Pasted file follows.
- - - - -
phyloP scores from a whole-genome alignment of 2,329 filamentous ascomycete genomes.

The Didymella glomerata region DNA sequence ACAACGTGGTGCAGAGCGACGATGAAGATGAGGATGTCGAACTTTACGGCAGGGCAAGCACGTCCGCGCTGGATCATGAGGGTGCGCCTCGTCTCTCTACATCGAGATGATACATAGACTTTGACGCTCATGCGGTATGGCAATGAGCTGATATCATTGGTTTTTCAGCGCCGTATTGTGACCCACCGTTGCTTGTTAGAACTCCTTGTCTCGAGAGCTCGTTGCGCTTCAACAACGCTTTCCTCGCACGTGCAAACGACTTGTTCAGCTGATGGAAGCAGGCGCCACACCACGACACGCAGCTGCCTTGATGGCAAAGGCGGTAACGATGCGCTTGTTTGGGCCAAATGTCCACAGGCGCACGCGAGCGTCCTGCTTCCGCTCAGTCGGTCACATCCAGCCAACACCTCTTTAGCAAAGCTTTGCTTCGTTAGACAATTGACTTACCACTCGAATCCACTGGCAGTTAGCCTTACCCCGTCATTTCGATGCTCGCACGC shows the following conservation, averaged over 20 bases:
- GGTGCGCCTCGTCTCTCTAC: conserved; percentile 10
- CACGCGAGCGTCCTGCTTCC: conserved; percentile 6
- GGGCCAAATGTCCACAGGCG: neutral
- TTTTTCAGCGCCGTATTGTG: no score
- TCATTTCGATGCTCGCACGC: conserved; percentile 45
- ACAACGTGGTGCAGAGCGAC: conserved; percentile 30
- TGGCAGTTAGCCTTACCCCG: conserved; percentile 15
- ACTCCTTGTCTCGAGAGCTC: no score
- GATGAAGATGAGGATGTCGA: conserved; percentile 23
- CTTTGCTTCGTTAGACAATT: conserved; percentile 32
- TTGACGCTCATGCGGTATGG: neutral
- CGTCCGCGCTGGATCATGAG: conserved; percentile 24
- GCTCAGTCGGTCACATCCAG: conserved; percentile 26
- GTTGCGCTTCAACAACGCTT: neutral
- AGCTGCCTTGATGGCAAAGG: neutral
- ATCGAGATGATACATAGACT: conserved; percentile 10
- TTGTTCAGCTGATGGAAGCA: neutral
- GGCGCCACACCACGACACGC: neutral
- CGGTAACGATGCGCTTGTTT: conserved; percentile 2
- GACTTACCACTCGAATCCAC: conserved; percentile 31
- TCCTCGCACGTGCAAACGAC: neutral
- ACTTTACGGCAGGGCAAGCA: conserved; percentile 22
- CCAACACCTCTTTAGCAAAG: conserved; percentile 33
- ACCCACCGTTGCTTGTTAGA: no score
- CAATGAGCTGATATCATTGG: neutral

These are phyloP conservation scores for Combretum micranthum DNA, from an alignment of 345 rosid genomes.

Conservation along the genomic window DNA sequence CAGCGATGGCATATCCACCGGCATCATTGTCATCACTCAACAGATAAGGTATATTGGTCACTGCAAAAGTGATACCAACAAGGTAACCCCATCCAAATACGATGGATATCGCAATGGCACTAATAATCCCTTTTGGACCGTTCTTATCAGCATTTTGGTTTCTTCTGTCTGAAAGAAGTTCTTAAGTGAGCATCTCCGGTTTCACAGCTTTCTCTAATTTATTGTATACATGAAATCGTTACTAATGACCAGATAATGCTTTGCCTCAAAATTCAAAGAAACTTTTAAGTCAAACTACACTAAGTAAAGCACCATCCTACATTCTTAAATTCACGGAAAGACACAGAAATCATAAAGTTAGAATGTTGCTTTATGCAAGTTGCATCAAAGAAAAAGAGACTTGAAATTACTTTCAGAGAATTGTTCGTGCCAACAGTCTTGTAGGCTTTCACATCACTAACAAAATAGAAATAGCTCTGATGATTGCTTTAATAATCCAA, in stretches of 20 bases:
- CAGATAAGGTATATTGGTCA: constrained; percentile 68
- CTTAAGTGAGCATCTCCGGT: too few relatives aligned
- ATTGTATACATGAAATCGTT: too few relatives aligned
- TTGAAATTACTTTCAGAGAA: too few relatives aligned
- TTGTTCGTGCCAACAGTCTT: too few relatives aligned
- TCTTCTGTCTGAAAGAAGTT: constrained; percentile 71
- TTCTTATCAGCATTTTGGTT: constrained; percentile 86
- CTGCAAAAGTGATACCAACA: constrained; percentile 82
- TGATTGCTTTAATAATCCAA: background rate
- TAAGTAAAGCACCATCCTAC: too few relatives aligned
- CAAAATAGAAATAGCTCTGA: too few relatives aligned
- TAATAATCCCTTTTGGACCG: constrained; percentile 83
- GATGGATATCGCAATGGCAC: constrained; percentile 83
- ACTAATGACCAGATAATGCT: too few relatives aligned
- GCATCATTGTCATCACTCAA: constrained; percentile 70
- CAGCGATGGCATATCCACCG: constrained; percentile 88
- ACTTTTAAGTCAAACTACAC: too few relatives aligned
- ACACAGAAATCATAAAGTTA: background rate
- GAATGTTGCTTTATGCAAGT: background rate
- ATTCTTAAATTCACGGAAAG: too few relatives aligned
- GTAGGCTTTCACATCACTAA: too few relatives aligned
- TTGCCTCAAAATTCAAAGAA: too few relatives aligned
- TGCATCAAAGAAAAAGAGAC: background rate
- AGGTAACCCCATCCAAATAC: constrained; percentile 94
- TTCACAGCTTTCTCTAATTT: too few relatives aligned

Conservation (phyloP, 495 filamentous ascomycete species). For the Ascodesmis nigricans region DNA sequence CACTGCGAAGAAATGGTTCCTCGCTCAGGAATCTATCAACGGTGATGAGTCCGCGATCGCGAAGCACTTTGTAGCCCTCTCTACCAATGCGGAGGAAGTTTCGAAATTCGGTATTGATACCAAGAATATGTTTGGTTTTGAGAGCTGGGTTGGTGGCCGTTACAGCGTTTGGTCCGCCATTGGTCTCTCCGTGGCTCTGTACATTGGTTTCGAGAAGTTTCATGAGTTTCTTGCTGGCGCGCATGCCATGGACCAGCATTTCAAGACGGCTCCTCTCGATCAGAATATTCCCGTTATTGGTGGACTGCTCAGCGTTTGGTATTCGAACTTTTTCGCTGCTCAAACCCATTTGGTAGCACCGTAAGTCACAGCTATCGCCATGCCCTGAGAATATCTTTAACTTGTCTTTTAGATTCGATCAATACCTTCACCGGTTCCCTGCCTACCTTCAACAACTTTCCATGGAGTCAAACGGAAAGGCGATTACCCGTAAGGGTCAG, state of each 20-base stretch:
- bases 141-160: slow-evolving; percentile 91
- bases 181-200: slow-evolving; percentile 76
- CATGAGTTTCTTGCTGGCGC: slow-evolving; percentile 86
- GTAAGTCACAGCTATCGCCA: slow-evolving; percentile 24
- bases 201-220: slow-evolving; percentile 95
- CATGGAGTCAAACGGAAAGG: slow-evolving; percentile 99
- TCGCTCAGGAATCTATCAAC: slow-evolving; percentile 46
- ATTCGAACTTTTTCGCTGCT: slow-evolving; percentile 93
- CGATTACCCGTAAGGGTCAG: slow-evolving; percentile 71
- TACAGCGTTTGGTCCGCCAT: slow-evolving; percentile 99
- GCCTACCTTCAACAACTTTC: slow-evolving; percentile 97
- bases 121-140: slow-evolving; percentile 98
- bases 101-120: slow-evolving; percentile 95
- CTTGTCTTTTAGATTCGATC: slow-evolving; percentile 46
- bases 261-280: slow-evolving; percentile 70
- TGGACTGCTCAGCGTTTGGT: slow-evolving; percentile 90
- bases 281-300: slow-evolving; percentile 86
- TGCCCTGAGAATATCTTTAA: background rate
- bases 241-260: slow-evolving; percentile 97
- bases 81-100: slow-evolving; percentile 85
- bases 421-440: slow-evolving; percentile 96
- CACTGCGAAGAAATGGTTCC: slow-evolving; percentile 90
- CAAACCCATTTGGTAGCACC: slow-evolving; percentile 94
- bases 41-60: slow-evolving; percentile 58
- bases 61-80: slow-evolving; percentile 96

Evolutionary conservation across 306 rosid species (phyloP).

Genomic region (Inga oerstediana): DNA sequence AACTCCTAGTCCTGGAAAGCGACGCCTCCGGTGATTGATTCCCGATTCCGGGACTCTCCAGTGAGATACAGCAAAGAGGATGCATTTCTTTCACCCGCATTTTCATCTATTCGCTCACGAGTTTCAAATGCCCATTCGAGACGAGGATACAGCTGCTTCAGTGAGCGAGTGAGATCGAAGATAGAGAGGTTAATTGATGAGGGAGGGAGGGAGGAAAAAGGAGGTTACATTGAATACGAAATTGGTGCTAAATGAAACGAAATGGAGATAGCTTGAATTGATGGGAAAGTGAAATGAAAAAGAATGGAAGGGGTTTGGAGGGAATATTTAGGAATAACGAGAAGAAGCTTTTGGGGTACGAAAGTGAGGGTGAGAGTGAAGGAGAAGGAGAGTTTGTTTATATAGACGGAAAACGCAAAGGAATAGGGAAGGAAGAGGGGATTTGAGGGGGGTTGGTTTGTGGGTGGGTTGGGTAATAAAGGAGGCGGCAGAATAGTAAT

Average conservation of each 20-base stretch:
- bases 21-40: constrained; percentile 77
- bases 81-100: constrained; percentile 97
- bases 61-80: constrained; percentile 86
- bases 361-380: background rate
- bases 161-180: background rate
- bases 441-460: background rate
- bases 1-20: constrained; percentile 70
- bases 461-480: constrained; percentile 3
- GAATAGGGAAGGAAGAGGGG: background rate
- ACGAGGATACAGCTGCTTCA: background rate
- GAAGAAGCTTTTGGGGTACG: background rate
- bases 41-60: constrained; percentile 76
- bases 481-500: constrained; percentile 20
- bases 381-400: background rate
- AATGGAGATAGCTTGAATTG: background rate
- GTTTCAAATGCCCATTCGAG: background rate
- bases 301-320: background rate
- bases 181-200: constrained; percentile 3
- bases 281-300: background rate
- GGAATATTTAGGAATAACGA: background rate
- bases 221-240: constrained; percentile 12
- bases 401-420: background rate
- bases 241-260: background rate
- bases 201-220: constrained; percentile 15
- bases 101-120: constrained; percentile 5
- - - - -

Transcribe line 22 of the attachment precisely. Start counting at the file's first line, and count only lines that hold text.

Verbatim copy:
- GACTTACCACTCGAATCCAC: conserved; percentile 31